The first day of the league year saw the Buffalo Bills add wide receiver Deonte Harty (formerly Harris). The 25-year-old pass catcher received a two-year, $9.5 million contract with $5.25 million guaranteed. The initial sticker shock surprised many fans who didn’t know much about the former Saint until his signing. So who is the newest Bill, and what might he bring to the team in 2023?
Deonte Harty’s career started far from the blue-chip schools of the NCAA. The Baltimore native attended Divison II Assumption College in Worcester, Massachusetts. Harty became a Divison II legend holding the NCAA record in combined return touchdowns with 14. He holds or tied the Divison II record in :
- single season kick-off return touchdowns with eight
- single-game kick-off return touchdowns with two
- single season punt return touchdowns with five
He was also a second-team All-American in 2015, 2017, and 2018 and left Assumption College as the all-time leader in touchdowns and all-purpose yards.
Harty attended Harvard’s pro day in 2019, clocking a 4.35 and grabbing the attention of the New Orleans Saints as an undrafted free agent. In the 2019 preseason, Harty returned eight kicks and 10 punts, including one for a 78-yard touchdown, and made the Saint’s final roster. He busted onto the scene finishing second in yards per return on kick and punt returns among players who returned at least 50% of their team’s kicks and earning a First Team All-Pro nod.
In 2020, Harty finished fourth in yards per return on punt and kick returns and saw his first production as a wide receiver. Harty played in nine games, racking up 186 yards and a touchdown.
2021 represented his breakout year offensively. Over 13 games, Harty put up 570 yards and three touchdowns on 36 catches. Harty showed remarkable efficiency that season, finishing eighth in yards per route run with 2.69. Among wide receivers with 30 targets, he finished 13th in yards per target and 11th in yards per reception. He also remained top 10 in punt and kick returns among qualifying returners.
In 2022, Harty missed all but four games with a significant toe injury.
Harty over the last 3 seasons (among all WRs with 75 total targets)
Stats vs. Man Coverage
EPA/Target – 1.18 (#1)
Yard's per route run – 2.47(8th)
Yards after catch per reception – 8.29 (1st)
Yards after catch percentage (% yards come after catch) – 56% (2nd)
— Cover 1 (@Cover1) March 15, 2023
Look at the Contract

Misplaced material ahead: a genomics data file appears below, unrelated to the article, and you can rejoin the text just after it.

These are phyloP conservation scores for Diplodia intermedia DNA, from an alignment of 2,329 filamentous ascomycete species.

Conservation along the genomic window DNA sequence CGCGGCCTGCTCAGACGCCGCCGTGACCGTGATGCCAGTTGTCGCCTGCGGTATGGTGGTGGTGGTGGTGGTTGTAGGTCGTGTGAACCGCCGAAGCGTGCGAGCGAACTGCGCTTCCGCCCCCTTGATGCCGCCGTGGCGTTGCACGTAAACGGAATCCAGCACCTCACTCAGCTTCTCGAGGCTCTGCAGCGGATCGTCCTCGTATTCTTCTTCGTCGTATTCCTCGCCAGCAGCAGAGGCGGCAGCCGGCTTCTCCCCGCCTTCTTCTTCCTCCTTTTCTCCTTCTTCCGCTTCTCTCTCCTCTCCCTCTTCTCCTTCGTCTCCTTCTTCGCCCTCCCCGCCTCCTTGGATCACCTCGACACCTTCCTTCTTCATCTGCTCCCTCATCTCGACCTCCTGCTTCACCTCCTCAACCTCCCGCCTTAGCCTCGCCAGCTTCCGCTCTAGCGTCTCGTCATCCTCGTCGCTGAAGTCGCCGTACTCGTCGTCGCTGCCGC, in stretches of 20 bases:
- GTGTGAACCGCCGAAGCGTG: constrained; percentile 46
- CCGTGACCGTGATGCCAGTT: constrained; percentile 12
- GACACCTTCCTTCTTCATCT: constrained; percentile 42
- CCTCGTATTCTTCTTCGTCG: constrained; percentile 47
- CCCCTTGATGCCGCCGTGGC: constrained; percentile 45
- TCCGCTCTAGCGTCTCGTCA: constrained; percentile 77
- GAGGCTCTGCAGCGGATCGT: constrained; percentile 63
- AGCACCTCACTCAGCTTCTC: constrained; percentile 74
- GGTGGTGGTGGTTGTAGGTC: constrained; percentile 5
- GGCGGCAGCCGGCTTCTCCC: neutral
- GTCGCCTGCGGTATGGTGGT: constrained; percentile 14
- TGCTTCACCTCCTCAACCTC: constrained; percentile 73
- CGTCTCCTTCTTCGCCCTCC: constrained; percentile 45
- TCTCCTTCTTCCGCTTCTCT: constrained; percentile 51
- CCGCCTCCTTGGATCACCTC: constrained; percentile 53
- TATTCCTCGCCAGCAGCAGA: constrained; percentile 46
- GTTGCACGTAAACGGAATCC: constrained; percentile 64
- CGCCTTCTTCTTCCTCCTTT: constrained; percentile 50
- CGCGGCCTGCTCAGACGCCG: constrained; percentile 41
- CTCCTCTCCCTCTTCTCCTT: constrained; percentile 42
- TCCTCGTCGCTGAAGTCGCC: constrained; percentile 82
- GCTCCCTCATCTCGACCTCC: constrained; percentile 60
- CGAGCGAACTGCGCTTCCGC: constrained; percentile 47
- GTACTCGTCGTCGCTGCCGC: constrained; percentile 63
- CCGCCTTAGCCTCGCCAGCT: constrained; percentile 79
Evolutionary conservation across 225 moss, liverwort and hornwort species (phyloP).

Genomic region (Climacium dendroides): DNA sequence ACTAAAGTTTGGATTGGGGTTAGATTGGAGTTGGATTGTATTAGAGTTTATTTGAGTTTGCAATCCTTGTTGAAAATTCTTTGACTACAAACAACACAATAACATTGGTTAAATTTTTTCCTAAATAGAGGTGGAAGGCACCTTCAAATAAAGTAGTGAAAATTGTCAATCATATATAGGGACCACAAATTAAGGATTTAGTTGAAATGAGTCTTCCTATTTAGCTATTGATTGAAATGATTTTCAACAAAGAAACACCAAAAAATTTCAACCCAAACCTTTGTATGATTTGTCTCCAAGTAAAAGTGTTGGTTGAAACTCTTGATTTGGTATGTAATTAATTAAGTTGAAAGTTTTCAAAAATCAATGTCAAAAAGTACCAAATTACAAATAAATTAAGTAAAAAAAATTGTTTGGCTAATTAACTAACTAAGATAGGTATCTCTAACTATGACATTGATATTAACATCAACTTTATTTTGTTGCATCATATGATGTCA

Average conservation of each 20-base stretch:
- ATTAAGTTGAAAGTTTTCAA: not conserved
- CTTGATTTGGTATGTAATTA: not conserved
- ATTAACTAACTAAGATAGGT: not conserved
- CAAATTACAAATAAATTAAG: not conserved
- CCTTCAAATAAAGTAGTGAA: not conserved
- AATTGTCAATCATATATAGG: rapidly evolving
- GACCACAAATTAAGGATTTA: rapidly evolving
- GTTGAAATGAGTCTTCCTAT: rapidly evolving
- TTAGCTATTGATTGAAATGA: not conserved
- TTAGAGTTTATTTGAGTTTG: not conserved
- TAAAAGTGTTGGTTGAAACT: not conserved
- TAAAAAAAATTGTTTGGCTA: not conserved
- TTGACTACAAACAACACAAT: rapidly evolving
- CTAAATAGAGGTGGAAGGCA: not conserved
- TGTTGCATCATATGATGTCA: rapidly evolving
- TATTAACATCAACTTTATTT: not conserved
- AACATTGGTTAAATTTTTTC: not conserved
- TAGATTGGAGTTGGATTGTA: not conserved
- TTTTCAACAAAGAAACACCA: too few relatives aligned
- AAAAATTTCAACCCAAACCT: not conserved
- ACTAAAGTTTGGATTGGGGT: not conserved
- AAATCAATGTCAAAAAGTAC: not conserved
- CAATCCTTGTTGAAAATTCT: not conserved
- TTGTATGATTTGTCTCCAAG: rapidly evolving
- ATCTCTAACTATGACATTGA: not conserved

Over the life of his contract, Harty can make up to $13 million with incentives. He has incentives connected to total yards, punt return averages, total touchdowns, playing time, and Pro Bowl or All-Pro bowl awards. His cap number will be $3.75 million for the 2023 season, with an easy out next offseason with a dead cap number of $1.375 million. This makes the contract essentially a one-year, $5 million contract if the Bills so choose.
The Bills are taking a small risk on Harty, hoping they can buy low on a young, ascending player. He’s a player coming into a wide receiver room in desperate need of some revitalization. In his Thursday press conference, Brandon Beane mentioned that he expects Harty to play the “four-role.” This could mean playing both inside and outside. The 2022 Bills struggled to find any consistency underneath and slot success. In 2021, 47% of Deonte Harty’s receptions came within nine yards of the line of scrimmage, averaging 12 yards a catch in that area of the field. His 8.89 yards per route run and 12 yards a catch were the best in the entire NFL on short passes. Harty will also have a chance to become the team’s return man. The Bills have attempted to fill this role since Andre Robert left, and Harty has never finished outside the top 10 in return average.
If you are looking for places it could go wrong, Harty has a lengthy medical history. In Harty’s four seasons, he has only played in more than 13 games twice. In his other two seasons, he played nine and four games. His four-game season came in 2022 due to his toe. Additionally, for all his success as a returner, Harty has fumbled nine times in four years.
The bottom line is the signing of Harty is a gamble. A gamble that his small sample size success can project to a more significant role. If Harty’s efficiency number remains even near what they were in 2021, over a more considerable workload, the Bills will have struck gold on a monster receiver talent.
If he keeps his fumble in check, the Bills could also have their best returner since Andre Robert, all for the low cost of $4.5 million a year (before incentives). If Harty can’t see the field due to health, and 2021 was an outlier instead of a sign of things to come, the Bills will have flushed $5 million down the drain.